Opas Charnsuksai was arrested on 15 October 2014 and charged with lese majeste. He was convicted on 20 March 2015, by a military court, and sentenced to 3 years in jail, halved for the essentially compulsory guilty plea required by military courts considering lese majeste cases. On 16 October 2015, he was found guilty and sentenced to the same sentence as in the first case. He is jailed for three years.
Opas was arrested after soldiers were dispatched to Bangkok’s Seacon Square shopping mall and was accused of writing allegedly anti-monarchy graffiti. Cleaning and security staff claim that Opas was seen writing the graffiti inside toilet stalls.
Initially, Opas was paraded before reporters and, according to a Khaosod report, told them “he wrote the remarks because was angry about the coup and wanted to express his discontent. He said he wanted to leave anonymous messages because he was unable to air his opinions openly due to lese majeste laws.”
Naturally, under arrest with military and police pressing him, Opas said he “now regrets his actions and ‘incorrect’ thoughts about the monarchy.” He added that his opinions were “based on what I read in the media…. I want to caution the public … to carefully consider which media information is right and wrong. Don’t jump to conclusions.”
When reporters asked about his views on the monarchy, Opas reportedly stated that “he was merely curious why the monarchy enjoyed so much privilege. He told the media that he listened to pro-democracy community radio FM 88.5.”
A royalist military officer reportedly stated: “I don’t want the people to have incorrect understanding about the Higher Institution…. [he means the monarchy] Listening to information can lead to misunderstanding. I want the people who still think and act in this way to stop their behaviour before they are arrested.”
According to a Prachatai report, the alleged messages “mainly criticized the junta leader Gen Prayut Chan-o-cha and the Democrat [Party] government which ruled the country” from 2008 to 2011. The graffiti allegedly condemned the two governments for abusing lese majeste.
According to Prachatai, one of the pieces of graffiti read:
The government of clowns that robbed the nation, led by f*** Prayuth. They have issued ridiculous policies of amateur comedians. Their main job is to use the monarchy (uncle [censored by Prachatai is allegedly a reference to the King, merely describes a physical description of a person]). Their main weapon is Article 112. I’m sick of seeing your face [Prayuth] every day. It tells me that you [Prayuth] are near the end because of the looming internal conflict.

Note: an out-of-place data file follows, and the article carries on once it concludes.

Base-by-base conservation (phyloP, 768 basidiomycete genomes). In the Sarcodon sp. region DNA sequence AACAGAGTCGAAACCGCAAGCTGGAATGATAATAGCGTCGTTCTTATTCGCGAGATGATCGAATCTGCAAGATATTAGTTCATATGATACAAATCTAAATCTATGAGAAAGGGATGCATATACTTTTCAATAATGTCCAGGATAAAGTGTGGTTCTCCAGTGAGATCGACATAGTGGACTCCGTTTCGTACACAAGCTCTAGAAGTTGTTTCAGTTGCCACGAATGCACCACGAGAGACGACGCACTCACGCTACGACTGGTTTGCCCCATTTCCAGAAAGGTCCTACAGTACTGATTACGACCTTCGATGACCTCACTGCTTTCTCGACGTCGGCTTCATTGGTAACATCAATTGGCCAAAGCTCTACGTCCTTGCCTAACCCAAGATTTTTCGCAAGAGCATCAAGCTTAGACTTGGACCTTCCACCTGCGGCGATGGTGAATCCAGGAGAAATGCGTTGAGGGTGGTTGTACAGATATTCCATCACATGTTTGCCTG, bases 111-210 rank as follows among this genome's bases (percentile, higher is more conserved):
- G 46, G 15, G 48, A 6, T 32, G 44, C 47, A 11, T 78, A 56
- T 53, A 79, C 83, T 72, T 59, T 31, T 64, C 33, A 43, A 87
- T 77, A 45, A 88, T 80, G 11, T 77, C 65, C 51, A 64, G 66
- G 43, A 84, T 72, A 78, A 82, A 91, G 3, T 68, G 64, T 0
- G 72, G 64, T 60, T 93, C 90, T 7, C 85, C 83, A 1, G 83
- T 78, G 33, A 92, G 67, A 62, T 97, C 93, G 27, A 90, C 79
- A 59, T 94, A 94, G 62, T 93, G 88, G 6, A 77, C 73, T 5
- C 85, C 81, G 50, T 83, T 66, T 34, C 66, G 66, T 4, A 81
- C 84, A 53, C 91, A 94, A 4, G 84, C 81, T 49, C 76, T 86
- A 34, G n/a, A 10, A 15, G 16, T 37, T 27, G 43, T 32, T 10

As so often happens in such cases, bail requests repeatedly denied despite being a “diabetic and … battling with retinopathy.” The grounds for refusal were the usual: the charges are “serious” and the 67 year-old was a “flight risk.” While we might guess that the military courts and its “judges” are highly dubious in any matter related to justice, they are as soft-headed as the civilian court judges.
On 16 October 2015, a military court sentenced Opas to three more years of imprisonment for lese majeste. In a closed court appearance, the judges halved the sentence for the almost mandatory guilty plea. This sentence relates to another alleged instance of anti-monarchy wall scrawls at the same mall.
Opas now faces three years in jail. He cannot appeal the sentence as it was handed down by the military court.
Taking the two cases separately is a part of the torture associated with Thailand’s feudal judicial system under the military dictatorship.
Media accounts of Opas’ case:
Prachatai, 16 October 2015: “Elderly man gets additional 1 year, 6 months jail for lese majeste messages in restrooms”
Prachatai, 20 March 2015: “Military court sentences elderly man to 1.5 years in prison for lèse majesté graffiti in restroom”
Prachatai, 25 November 2014: “For 4th time military court rejects bail for old man charged for lèse majesté graffiti”
Prachatai, 13 November 2014: “67-yr-old man charged with lèse majesté graffiti denied bail 2nd time”
Prachatai, 1 November 2014: “Military court denies bail for man making lese majeste graffiti for 2nd time”
Prachatai, 21 October 2014: “Military Court not grant bail to lese majeste suspect writing messages in mall’s restrooms”
Prachatai, 17 October 2014: “Man charged with lèse majesté for writing messages criticizing junta in mall restrooms”
Thai PBS, 17 October 2014: “Man held with lese majeste for writing graffiti in the toilet of a mall”
Prachatai, 17 October 2014: “Man arrested for writing lese majeste messages in mall’s restroom”
Khaosod, 17 October 2014: “67-Year-Old Man Arrested For Insulting Monarchy In Bathroom Stalls”